(Today, I came across mention of this organization, Pro Musica Hebraica which I had not heard of before. The blurb below, from their site,  is a bit out-of-date in terms of the programs mentioned, but absolutely current in importance — especially with Shabbat Shirah beginning tonight.)
Today when we hear the phrase “Jewish classical music,” we often think of composers such as Leonard Bernstein or Arnold Schoenberg. But the true modern history of Jewish art music begins more than 100 years ago in the city of St. Petersburg, then the cultural and political heart of Tsarist Russia.
It was there, beginning in the first decade of the twentieth century, that a group of young composers embarked on a collective quest to forge a Jewish national style of art music. Using Jewish melodies passed down within their own families and collected from Jews still living in the Russian Pale of Settlement, the heartland of traditional East European Jewish life, these musicians produced a sophisticated repertoire of vocal, chamber, and orchestral music.
The Russian Jewish composers melded Hasidic melodies, Yiddish folksongs, and Jewish synagogue chants with the styles and techniques of their teachers and mentors, great Russian composers of the period such as Nikolai Rimsky-Korsakov, Alexander Glazunov, and Alexander Scriabin. The result was rich, passionate modern Jewish music.
Pro Musica Hebraica is a new organization founded with the express aim of bringing this and other great chapters in the history of Jewish art music to the concert hall. We aspire to expose our audience to the magnificent range of Jewish art music and to present Jewish composers not as cultural curiosities or ethnic heroes, but as complex, individual artists who have embraced the challenge of creatively expressing their Jewishness through the medium of music.
In our inaugural concert on April 10, 2008, Pro Musica Hebraica presented a program built around the vision and achievement of the St. Petersburg school of Russian Jewish composers associated with an early twentieth-century organization known as the Society for Jewish Folk Music. We featured a number of different composers’ works, including those of Joel Engel, Alexander Krein, Mikhail Gnesin, Leo Zeitlin, and Solomon Rosowsky. In addition, to convey the dramatic reach and powerful influence of the St. Petersburg school, we paired this music with that of one of their contemporary spiritual descendants, himself a leading young compositional voice in the United States today, composer Osvaldo Golijov.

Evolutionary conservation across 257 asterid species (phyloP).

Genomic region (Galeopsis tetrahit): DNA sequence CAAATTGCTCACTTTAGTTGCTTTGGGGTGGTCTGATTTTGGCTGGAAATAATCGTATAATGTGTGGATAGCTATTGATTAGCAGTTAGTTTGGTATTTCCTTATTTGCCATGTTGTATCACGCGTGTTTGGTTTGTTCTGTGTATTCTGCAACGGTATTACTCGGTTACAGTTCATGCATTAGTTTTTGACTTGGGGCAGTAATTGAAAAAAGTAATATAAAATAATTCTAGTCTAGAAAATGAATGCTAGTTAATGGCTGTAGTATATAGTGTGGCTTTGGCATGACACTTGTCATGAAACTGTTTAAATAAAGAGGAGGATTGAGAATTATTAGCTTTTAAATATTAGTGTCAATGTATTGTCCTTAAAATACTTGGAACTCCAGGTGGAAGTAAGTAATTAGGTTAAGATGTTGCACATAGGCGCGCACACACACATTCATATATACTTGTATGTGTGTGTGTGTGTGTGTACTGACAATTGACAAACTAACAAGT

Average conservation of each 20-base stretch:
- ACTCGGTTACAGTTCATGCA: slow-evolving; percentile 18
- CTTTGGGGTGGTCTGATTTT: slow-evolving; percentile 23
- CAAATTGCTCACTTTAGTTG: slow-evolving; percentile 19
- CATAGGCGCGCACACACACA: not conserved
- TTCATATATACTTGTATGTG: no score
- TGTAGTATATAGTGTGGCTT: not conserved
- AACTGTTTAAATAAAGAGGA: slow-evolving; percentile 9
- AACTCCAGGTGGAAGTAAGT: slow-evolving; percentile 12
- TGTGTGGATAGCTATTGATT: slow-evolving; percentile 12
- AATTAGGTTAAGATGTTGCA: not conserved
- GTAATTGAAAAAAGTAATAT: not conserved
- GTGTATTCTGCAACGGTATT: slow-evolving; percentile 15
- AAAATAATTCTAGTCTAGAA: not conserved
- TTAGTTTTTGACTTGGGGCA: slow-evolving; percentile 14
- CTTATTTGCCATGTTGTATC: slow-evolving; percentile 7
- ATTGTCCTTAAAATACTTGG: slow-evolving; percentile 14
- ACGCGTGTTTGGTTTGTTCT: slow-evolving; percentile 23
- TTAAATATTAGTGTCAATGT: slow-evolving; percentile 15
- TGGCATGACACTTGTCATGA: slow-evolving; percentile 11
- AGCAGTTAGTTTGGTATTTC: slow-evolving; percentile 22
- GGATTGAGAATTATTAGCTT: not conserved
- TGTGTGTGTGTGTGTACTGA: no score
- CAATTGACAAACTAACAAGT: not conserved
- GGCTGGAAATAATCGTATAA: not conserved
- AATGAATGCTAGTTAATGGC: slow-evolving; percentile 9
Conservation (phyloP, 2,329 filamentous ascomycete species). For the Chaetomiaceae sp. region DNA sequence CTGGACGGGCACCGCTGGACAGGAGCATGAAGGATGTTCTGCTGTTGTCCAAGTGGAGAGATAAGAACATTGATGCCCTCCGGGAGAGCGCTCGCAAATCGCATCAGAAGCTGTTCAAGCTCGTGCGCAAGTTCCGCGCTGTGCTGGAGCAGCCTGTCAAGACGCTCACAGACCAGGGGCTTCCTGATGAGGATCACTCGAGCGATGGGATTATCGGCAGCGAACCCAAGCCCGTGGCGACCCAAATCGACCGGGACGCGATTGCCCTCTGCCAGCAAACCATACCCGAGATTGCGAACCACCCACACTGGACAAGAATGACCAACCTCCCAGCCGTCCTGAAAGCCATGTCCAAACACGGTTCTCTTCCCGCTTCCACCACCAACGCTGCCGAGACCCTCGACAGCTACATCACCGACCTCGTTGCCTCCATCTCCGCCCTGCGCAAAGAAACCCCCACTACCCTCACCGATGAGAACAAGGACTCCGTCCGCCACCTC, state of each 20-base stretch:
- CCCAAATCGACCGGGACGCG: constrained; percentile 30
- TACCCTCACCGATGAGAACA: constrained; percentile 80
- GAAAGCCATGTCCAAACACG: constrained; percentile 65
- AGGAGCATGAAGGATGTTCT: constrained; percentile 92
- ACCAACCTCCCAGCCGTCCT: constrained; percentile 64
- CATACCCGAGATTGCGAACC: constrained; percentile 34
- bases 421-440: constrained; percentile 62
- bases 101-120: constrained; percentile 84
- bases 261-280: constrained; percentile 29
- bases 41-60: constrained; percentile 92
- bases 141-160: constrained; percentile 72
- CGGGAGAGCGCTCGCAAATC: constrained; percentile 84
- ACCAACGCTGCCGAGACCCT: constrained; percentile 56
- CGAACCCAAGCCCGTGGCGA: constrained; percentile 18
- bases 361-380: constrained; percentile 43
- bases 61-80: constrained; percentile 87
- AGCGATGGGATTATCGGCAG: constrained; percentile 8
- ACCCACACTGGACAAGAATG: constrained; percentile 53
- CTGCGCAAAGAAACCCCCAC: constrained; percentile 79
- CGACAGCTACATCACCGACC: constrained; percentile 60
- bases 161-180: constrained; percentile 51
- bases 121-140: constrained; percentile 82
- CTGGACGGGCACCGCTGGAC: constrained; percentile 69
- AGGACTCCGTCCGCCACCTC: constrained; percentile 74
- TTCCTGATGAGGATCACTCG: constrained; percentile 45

In our 2008-2009 season, we explored further dimensions of the legacy of the St. Petersburg school. Our November 18, 2008 concert featured the ARC Ensemble of Canada’s Royal Conservatory of Music in a dynamic performance of music composed in the aftermath of the two great world wars that remade the map of twentieth-century Eastern Europe, including two forgotten modern masterpieces by the mysterious Polish, Soviet and Jewish composer Miecyzslaw Weinberg, a haunting elegy written by Polish Jewish composer Szymon Laks shortly after his emergence from Auschwitz, and the evocative tribute to the St. Petersburg School by Russian composer Sergei Prokofiev, his post-World War I Overture on Hebrew Themes.
Then on March 19, 2009, the award-winning Biava Quartet returned to the Terrace Theater to present another journey a further journey into the world of the St. Petersburg Jewish composers and their descendants, including Leo Zeitlin’s stunning vocal suite and forgotten masterpieces by violin virtuoso Joseph Achron, Aleksandr Zhitomirskii, and Russian-born Hollywood film composer Michel Michelet, together with Dmitrii Shostakovich’s stirring Fourth String Quartet, inspired by his exposure to the world of Jewish folk music.
Our 2010-2011 season looked at the theme of war and exile, taking an original approach to the Jewish music of the Holocaust. In our November 18, 2010 concert, we examined the diverse paths Jewish composers traveled in their encounters with Nazi Europe. We revisited the forgotten genius of Walter Braunfels with a new release of his 1945 string quintet, Karel Berman’s Theresienstadt vocal cycle, and Paul Ben-Haim’s World War II-era love letters to the ancient Jewish homeland in the Middle East and the vanishing world of contemporary Jewish Mitteleuropa.